It wasn’t long ago that Terrell Owens sat upon a throne atop the world. The wildly successful wide receiver played for a number of high-profile NFL teams, including the San Francisco 49ers and Dallas Cowboys. He was one of the most infamous sports players in the world, known for his on-field taunts, exceptional athleticism, and massive ego. Between his reality TV show and massive contracts, he earned over $100 million in his two-decade career.
So now that TO is retired, he must be sipping rum drinks on his private yacht in the Caribbean, right?
That’s not exactly how it turned out. Like so many other professional athletes, T.O. filed for bankruptcy not long after he hung up his cleats. To the average American who makes less in an entire year than star players make in a single game, this is unthinkable. Yet Darrell Johnson, a sports and crisis management expert and founder of Ty Ryan Sports Group, says that it happens all the time. It’s the worst for black athletes, who Darrell claims are the most vulnerable to financial ruin. A shocking 90% run into financial trouble after they retire.
In an interview with HFR founder Samir Becic, he explained why that is, and how he thinks the problem can be fixed.
From Passion to Profession
Darrell started his career by helping athletes who found themselves in trouble. When professional athletes run into media scrutiny, they often don’t know where to turn. Darrrell discovered that he had a talent taking control of the situation and giving advice.
Soon, his passion grew into a profession. He started a crisis management program, but didn’t stop there. He had a vision for a new, all-inclusive type of agency, one that covered PR, marketing, law, management, and negotiation.
His service is in hot demand. Professional athletes often find themselves on the side of trouble, with many of the most visible 3% of athletes finding themselves on the wrong side of a drug or assault scandal.
So when they have a problem they have 48 hours to contact Darrell so that he can help them get out in front of it. He said that many athletes think the problem will just go away, that if they hide at home the media will move on to the next issue. That’s not the case. Darrell advises players to fall on their sword, or risk losing money after 5 years.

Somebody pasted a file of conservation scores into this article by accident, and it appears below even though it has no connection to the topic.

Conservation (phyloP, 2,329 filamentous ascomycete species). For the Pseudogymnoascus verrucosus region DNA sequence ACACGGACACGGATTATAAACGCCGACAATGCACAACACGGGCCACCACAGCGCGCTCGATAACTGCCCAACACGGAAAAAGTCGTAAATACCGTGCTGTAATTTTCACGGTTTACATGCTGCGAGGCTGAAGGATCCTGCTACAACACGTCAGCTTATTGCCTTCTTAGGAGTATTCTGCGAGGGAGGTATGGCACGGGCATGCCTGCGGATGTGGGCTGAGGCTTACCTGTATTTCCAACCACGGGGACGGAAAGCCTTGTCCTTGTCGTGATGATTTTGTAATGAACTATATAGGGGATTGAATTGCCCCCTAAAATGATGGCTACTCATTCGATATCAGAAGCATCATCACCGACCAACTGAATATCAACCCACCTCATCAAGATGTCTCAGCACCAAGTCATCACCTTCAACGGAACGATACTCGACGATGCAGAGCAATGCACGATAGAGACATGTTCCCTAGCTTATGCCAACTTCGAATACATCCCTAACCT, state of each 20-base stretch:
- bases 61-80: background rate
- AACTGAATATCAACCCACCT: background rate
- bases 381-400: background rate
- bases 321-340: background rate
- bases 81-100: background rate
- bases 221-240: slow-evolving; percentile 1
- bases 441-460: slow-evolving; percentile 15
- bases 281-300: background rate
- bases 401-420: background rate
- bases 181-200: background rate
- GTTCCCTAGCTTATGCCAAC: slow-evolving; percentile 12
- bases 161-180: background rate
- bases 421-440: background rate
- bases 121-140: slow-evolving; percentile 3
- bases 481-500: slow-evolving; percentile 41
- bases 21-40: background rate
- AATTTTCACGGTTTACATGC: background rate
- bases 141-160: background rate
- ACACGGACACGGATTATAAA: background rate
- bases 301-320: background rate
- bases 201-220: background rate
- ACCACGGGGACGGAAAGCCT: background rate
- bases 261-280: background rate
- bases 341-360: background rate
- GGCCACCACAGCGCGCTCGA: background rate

Taxes, Child Support, and the Apathetic Agent
While media scandals follow many athletes during their career, the harsh reality of bankruptcy is the real specter haunting retired pros. Hence, the original question: how can guys like Warren Sapp and Terrell Owens lose more money than most people will ever make? Is it even possible to spend 100 million on houses, cars, and clothes?
Lavish spending is part of the problem, but it doesn’t even begin to tell the whole story.
Darrell explains that the main problem is that young African-American athletes who were raised in a family that never knew anything about financial investments are suddenly gifted a large salary at a young age. The agent gets his payout immediately, so he doesn’t much care what happens down the line.
Darrell explained: “3 years after African-Americans retire, 89% of them are broke. The reason is because they don’t get the financial advice that the white athlete gets. The white athlete chooses a white accountant, agent, and lawyer who understand his background.
But 9 out of 10 times theses agents don’t understand the African-American athletes’ background. It is up to the financial advisor and agent to come together to protect the guys future, but they don’t. They are not setting up trusts or nonprofit accounts.”
He went on to explain just how it happens. Imagine a young African-American guy who grew up in the impoverished 5th Ward of Houston. He’s never came from money, but has a real talent for football. All of a sudden he gets whisked off to Notre Dame on a scholarship. He experiences total culture shock, he’s in a stadium of 100,000 screaming fans and the first time in his life he has someone give him something.
Then when he goes into the NFL another white man gives him a contract, so he develops this trust. But he’s never advised on how to invest his money. They’re not educated about it, and they don’t have their money with someone who truly cares about them. Then they have to pay taxes in every state they play in (the “jock tax”), expensive child support payments, and endless friends and family who feel like they are owed a piece of the pie.
Reinvesting in Your Community
The great disparity led Samir to ask whether or not this problem wasn’t based in racial bias. Considering that the NFL is a hugely popular entity, why couldn’t they do anything to prevent the agents from going broke? The NFL says they set up financial education training, but it is often cursory and ineffective. Is there a solution to this problem?
Darrell had one solution: black athletes should give black agents a chance with their money. This will let them keep the immense wealth within the community, invested in trust funds and non-profits that give back. Darrell says that’s exactly what his agency does. He helps athletes with financial planning from day 1, setting up trusts and non-profit foundations in their name. The care of someone who knows the struggle and has the black athlete’s best interest at heart means that none of his clients have filed for bankruptcy. He hopes more African-American athletes will consider working with black lawyers in the future.
Samir concluded the interview by saying: “Darrell is a man who cared for people first and then turned that passion into a profession. But he always kept that care first.”